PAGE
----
Treatment of the acute episode

These mothers require sedation with anti-psychotic (neuroleptic) agents, but are liable to extrapyramidal symptoms,[59] including the neuroleptic malignant syndrome.[60] Since the link with bipolar disorder was recognized (about 1970), treatment with mood-stabilizing agents, such as lithium[61] and anti-convulsant drugs, has been employed with success. Electroconvulsive therapy has the reputation of efficacy in this disorder,[62] and it can be given during pregnancy (avoiding the risk of pharmaceutical treatment), with due precautions.[63] But there have been no trials, and Dutch experience has shown that almost all mothers recover quickly without it.[64] After recovery the mother may need antidepressant treatment and/or prophylactic mood stabilizers; she will need counselling about the risk of recurrence and will often appreciate psychotherapeutic support.[48]


There is much evidence that lithium can at least partly prevent episodes in mothers at high risk.[65] It is dangerous during parturition, when pressure in the pelvis can obstruct the ureters and raise blood levels.[66] Started after the birth its adverse effects are minimal, even in breast-fed infants.[67]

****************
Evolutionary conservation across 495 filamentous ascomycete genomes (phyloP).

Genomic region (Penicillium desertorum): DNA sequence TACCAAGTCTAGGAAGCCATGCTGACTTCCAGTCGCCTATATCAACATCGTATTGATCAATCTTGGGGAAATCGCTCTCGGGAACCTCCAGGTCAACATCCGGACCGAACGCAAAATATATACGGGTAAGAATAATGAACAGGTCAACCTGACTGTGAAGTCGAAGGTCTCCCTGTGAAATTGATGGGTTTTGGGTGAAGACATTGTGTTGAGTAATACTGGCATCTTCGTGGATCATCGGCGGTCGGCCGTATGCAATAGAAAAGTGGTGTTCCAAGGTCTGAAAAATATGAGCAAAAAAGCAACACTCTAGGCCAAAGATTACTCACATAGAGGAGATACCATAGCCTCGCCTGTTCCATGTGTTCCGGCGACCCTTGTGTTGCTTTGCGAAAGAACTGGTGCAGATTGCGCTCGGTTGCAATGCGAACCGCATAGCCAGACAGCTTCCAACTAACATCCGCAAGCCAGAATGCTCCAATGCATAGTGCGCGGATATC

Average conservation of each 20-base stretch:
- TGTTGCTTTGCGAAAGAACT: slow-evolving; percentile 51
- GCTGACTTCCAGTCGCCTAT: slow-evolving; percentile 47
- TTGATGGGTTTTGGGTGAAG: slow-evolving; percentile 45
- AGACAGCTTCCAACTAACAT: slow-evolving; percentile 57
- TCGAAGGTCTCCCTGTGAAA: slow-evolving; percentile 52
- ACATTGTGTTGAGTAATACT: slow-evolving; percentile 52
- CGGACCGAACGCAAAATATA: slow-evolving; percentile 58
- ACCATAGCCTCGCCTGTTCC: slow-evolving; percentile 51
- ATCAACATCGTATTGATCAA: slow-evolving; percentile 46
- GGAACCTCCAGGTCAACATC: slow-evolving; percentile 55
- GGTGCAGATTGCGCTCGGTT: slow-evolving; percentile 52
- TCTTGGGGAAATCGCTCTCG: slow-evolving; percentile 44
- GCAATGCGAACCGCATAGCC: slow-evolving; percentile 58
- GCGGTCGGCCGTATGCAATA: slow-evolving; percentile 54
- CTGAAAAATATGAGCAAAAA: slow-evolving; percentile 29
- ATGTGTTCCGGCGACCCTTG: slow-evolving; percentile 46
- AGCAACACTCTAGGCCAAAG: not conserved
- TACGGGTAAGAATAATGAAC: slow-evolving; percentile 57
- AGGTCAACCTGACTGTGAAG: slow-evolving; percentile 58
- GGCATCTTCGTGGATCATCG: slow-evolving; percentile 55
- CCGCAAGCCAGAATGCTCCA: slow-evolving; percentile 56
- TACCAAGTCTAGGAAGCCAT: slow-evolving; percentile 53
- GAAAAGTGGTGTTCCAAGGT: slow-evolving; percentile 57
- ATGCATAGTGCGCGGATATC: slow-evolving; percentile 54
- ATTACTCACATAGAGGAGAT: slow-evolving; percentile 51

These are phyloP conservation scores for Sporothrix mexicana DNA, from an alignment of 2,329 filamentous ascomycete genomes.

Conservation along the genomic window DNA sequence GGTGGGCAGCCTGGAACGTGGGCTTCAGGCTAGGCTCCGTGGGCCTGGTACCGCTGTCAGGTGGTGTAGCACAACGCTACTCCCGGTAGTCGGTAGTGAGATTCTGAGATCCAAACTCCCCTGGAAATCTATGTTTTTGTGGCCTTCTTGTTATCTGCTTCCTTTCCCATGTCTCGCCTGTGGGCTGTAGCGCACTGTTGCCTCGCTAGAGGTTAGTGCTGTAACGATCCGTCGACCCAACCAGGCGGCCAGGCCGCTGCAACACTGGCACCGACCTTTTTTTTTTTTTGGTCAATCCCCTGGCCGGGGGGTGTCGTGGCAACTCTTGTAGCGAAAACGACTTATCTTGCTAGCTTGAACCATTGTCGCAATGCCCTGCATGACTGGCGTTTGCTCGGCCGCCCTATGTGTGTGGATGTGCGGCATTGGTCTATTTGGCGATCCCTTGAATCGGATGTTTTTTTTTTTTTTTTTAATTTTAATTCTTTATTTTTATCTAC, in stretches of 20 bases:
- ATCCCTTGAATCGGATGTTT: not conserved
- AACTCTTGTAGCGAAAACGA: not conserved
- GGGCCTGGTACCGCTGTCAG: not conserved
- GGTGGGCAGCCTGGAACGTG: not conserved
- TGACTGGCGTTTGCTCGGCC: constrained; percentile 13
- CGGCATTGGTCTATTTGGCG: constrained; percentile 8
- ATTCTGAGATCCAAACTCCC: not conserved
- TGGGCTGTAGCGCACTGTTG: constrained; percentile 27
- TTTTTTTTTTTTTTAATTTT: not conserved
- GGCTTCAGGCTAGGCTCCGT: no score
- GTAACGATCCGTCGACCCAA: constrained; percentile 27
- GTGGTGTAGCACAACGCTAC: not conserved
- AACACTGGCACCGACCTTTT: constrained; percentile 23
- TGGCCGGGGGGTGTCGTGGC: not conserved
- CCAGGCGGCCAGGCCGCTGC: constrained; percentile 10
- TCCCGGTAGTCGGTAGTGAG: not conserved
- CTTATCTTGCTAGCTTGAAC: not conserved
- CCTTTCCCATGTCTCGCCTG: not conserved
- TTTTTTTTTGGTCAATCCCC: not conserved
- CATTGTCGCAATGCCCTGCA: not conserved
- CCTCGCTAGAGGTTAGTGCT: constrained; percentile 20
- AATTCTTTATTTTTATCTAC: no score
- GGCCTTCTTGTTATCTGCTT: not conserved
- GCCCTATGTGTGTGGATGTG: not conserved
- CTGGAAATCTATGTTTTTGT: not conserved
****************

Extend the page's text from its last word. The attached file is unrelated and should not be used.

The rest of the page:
The cause of postpartum bipolar disorder breaks down into two parts – the nature of the brain anomalies that predispose to manic and depressive symptoms, and the triggers that provoke these symptoms in those with the bipolar diathesis. The genetic, anatomical and neurochemical basis of bipolar disorder is at present unknown, and is one of the most important projects in psychiatry; but is not the main concern here. The challenge and opportunity presented by the childbearing psychoses is to identify the triggers of early postpartum onset and other onset groups.